Strong Instructional Leadership

  • shared decision making
  • goal setting
  • positive supposition
  • focus on analyzing data and identifying trends across the campus
  • collaborative environment with a focus on vertical alignment and common academic language
  • clear and effective communication with all stakeholders
  • scheduling decisions made to make maximum use of instructional time (block schedules, etc)
  • teacher leadership / shared leadership
  • curriculum which is aligned, rigorous, and reflects the standards for each subject/grade level

Positive Home-School Relations

  • frequent communication with parents
  • literacy nights, math nights, reading posse, carnivals
  • leveraging of social media to provide a peek into our days
  • celebrations and events to celebrate students and families, including weekly assemblies
  • opportunities for parent participation on committees, as judges for contests, and as classroom helpers
  • updated websites which contain useful and relevant information
  • curriculum nights which help families learn about the curriculum and learning goals
  • district-wide showcases of student learning
  • positive phone calls, emails, or notes home

Safe and Orderly Environment

  • effective school-wide and classroom discipline systems
  • rooms free of clutter, well lit, clean
  • rituals and routines in place and consistently followed
  • classroom management which emphasizes personal responsibility for the learning environment
  • procedures for visitors entering the building, students know what to do if a visitor is not wearing a visitor sticker, for example
  • procedures are in place for dismissal, with students safely exiting the building and knowing designated areas for bus lines, parent pick up lines, etc

Climate for High Expectations for Student Success

  • Rubrics which students help design and which students use to guide their work
  • exemplar products which model high expectations
  • focus on growth mindset and grit as they relate to individual success for all students
  • focus on classroom routines
  • evaluating of student work, identifying best practices and collaborating on scoring criteria / grading practices.  Is the quality of work which meets or exceeds expectations in one class the same in another?
  • regular evaluation of data and identification of next instructional steps to move students forward
  • focus on commended ratings and programs which move high achieving students further
  • feedback to students which coaches them toward success
  • students can articulate the learning goal and what success looks like for that particular task / understanding

Frequent Monitoring of Student Progress

  • PLC meetings are regular, frequent, and effective. Teachers build common assessments and evaluate student progress.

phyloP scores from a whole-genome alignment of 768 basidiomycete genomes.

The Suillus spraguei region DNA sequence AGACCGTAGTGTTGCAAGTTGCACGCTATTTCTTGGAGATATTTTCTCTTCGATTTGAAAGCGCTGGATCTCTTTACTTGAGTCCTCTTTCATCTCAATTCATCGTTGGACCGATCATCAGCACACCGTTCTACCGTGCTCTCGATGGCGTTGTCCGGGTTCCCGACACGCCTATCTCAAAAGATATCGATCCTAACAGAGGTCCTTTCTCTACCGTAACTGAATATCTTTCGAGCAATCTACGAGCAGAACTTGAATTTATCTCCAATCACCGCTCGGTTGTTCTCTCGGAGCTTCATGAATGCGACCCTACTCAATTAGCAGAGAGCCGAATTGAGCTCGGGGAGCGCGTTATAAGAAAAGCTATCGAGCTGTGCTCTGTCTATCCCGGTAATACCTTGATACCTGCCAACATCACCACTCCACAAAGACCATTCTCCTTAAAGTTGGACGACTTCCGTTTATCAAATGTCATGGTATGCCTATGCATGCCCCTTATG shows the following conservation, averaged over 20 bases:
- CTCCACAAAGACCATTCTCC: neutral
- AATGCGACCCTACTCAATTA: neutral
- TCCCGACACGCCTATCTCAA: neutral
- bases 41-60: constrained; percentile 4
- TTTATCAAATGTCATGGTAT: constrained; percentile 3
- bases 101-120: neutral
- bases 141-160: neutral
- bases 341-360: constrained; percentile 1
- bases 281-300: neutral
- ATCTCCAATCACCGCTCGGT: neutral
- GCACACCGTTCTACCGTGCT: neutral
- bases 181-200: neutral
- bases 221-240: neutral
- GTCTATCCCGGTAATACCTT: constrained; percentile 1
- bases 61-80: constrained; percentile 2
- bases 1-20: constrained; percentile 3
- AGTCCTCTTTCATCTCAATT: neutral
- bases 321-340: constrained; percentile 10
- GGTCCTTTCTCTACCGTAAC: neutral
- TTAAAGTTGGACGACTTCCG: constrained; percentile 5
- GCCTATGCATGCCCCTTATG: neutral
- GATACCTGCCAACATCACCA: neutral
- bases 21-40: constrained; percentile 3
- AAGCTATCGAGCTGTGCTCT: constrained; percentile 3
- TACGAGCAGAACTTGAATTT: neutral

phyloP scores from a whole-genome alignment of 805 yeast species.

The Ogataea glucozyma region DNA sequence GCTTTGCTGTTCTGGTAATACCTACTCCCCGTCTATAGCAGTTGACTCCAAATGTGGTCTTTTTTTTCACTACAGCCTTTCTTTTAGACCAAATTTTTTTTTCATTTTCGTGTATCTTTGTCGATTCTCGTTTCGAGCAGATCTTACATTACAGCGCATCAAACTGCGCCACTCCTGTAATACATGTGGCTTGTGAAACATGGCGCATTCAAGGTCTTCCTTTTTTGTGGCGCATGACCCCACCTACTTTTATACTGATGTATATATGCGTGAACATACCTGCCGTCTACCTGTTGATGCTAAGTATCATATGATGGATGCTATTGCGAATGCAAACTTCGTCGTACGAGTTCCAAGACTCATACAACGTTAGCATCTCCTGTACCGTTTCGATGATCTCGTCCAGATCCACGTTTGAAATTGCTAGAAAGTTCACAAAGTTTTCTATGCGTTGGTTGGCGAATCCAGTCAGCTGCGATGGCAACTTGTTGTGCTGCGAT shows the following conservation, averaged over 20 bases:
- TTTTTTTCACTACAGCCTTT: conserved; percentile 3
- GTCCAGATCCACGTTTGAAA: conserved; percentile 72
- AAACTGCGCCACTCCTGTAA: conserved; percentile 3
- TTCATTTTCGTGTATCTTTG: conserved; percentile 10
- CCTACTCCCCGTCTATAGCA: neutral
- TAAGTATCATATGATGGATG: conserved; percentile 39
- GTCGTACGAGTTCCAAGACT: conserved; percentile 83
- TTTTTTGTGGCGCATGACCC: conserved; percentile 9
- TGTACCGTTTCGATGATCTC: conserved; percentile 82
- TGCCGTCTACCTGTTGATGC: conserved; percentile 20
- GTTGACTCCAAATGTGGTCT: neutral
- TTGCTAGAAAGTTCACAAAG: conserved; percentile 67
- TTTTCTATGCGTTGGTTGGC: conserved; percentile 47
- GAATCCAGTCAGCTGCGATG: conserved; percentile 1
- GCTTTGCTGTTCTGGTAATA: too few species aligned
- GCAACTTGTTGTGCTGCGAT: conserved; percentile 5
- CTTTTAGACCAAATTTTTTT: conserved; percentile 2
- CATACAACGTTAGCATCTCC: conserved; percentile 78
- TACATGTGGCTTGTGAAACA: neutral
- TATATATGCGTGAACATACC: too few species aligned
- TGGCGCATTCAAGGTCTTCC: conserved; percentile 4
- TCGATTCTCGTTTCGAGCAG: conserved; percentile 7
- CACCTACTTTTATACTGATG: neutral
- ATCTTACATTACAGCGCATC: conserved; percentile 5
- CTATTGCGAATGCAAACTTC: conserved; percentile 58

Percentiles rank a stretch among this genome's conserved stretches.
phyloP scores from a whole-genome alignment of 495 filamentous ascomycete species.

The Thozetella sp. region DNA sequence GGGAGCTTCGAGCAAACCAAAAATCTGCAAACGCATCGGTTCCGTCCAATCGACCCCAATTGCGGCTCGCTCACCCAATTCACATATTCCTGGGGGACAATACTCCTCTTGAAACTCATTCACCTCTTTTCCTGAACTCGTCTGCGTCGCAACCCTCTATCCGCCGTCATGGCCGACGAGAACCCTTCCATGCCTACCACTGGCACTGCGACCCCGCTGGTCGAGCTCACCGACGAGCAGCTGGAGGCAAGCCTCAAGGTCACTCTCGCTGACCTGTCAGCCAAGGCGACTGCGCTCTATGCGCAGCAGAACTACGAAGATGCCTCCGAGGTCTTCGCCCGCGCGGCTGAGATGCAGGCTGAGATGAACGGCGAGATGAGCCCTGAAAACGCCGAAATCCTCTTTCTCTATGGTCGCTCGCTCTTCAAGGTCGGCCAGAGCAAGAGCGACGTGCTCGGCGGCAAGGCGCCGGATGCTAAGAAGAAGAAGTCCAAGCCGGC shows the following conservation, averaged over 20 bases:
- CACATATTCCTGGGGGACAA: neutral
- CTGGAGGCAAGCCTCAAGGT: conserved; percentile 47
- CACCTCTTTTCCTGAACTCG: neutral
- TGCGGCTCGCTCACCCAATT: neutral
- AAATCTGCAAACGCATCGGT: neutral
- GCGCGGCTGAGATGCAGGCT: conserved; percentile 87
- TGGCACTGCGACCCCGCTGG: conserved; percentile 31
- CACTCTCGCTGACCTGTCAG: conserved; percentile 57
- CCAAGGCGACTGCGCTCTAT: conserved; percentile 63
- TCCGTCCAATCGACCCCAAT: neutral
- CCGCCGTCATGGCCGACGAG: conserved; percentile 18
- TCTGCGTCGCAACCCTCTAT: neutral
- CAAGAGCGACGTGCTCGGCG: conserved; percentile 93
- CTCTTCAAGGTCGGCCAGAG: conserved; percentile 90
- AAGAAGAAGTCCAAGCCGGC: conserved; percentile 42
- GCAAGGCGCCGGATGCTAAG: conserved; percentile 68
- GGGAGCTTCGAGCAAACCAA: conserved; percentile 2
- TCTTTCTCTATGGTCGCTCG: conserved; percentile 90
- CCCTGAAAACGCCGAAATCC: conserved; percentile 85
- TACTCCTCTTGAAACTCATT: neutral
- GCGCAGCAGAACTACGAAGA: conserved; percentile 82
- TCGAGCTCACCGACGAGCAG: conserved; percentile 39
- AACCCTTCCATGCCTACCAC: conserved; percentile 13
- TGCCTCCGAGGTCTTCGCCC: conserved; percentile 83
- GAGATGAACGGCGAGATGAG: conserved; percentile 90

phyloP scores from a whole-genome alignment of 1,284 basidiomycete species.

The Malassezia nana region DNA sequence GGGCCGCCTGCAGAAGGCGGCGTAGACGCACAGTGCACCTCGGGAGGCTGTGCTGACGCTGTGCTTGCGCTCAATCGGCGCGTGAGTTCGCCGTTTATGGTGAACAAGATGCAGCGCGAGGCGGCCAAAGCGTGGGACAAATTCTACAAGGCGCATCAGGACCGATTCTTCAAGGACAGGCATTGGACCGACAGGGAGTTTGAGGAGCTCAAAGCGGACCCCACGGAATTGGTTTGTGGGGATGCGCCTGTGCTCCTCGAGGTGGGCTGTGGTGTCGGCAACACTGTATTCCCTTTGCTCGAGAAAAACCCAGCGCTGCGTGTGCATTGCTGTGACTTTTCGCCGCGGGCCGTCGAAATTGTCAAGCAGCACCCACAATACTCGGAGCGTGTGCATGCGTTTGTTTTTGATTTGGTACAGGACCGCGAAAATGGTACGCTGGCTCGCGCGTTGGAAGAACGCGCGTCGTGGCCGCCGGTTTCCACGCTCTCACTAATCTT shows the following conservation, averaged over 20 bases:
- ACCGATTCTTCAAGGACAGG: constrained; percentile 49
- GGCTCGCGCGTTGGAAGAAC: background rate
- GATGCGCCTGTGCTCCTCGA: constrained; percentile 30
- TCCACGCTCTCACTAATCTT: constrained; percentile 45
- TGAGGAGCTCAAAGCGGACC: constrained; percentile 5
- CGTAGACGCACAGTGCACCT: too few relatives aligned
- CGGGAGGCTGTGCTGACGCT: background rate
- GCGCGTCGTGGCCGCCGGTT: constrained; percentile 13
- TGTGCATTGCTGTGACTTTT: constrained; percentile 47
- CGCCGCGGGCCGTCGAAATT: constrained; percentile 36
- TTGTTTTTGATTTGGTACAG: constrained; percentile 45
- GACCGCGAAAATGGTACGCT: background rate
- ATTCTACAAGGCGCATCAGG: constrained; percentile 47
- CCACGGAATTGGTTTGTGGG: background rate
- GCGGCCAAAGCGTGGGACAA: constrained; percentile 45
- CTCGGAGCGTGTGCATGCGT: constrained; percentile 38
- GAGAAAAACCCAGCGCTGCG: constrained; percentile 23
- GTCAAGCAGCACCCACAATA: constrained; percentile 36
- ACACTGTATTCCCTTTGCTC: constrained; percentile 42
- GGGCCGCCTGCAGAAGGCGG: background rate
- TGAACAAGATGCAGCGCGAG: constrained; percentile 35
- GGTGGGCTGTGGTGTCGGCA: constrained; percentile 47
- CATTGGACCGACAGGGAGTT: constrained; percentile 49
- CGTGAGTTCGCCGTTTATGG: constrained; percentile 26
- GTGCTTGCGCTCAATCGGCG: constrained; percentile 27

• leadership actively monitoring grades and common assessments given weekly
  • clear guidelines for intervention processes are in place and teachers understand the process for scheduling meetings to discuss individual students who are beginning to struggle
  • the process of RTI is streamlined; we do not spend unnecesary time “trying out” intervention effectiveness before we can meet as a team again (if those interventions are not showing effectiveness in a reasonable amount of time)
  • grade levels being assigned a “case manager” who they can go to with student progress needs
  • faculty-wide evaluation of data and collaboration vertically on skills, needs, and strengths
  • curriculum /assessment alignment
  • classroom progress monitoring occurs daily, including such things as fluency checks, conferencing, small group guided lessons, guided reading, and anecdotal records
  • formative and summative assignments are aligned and evaluated for instructional direction

Opportunity to Learn and Student Time on Task

  • Scheduling allows for blocks of time for core subjects (90 minutes for Language Arts, for example)
  • specials and lunch schedules are designed so as to not interrupt the core blocks as much as is possible
  • minimal loss of instructional time – video announcements, assemblies scheduled with least disruption, etc
  • tutorials are held before school, after school, and during the day to allow opportunity to participate
  • necessary materials are provided for learning, including science materials, manipulatives for math, variety of books, etc
  • differentiation to allow for multiple learning styles
  • class procedures are established to encourage time on task (routines for reading workshop that maximize time spent reading, for example)
  • absences and tardies are addressed
  • student needs are met, including making sure students are not hungry, addressing needs at home such as with utilities, academic support at home, transportation needs, at home materials (sending home books with those who may not have books at home)

As you can see, many of these actions could fall under multiple correlates. An interesting next step would be to dig further into the practices of my new campus, assign actions to categories as they are relevant, and then analyze the most and least represented to see how this might relate to the achievement of students at our campus. 

These six correlates, and the items categorized under each, are definitely things that I would say speak to a “Clear and Focused Mission“, the top correlate in the pyramid. Using these ideas, how might I come up with a sentence that captures my view of an effective school? I might say:

Effective schools hold the vision that all students can succeed and take actions which align with and support that vision through high expectations, strong collaborative practices, and effectively monitoring the progress of all learners while cultivating strong family and community relations.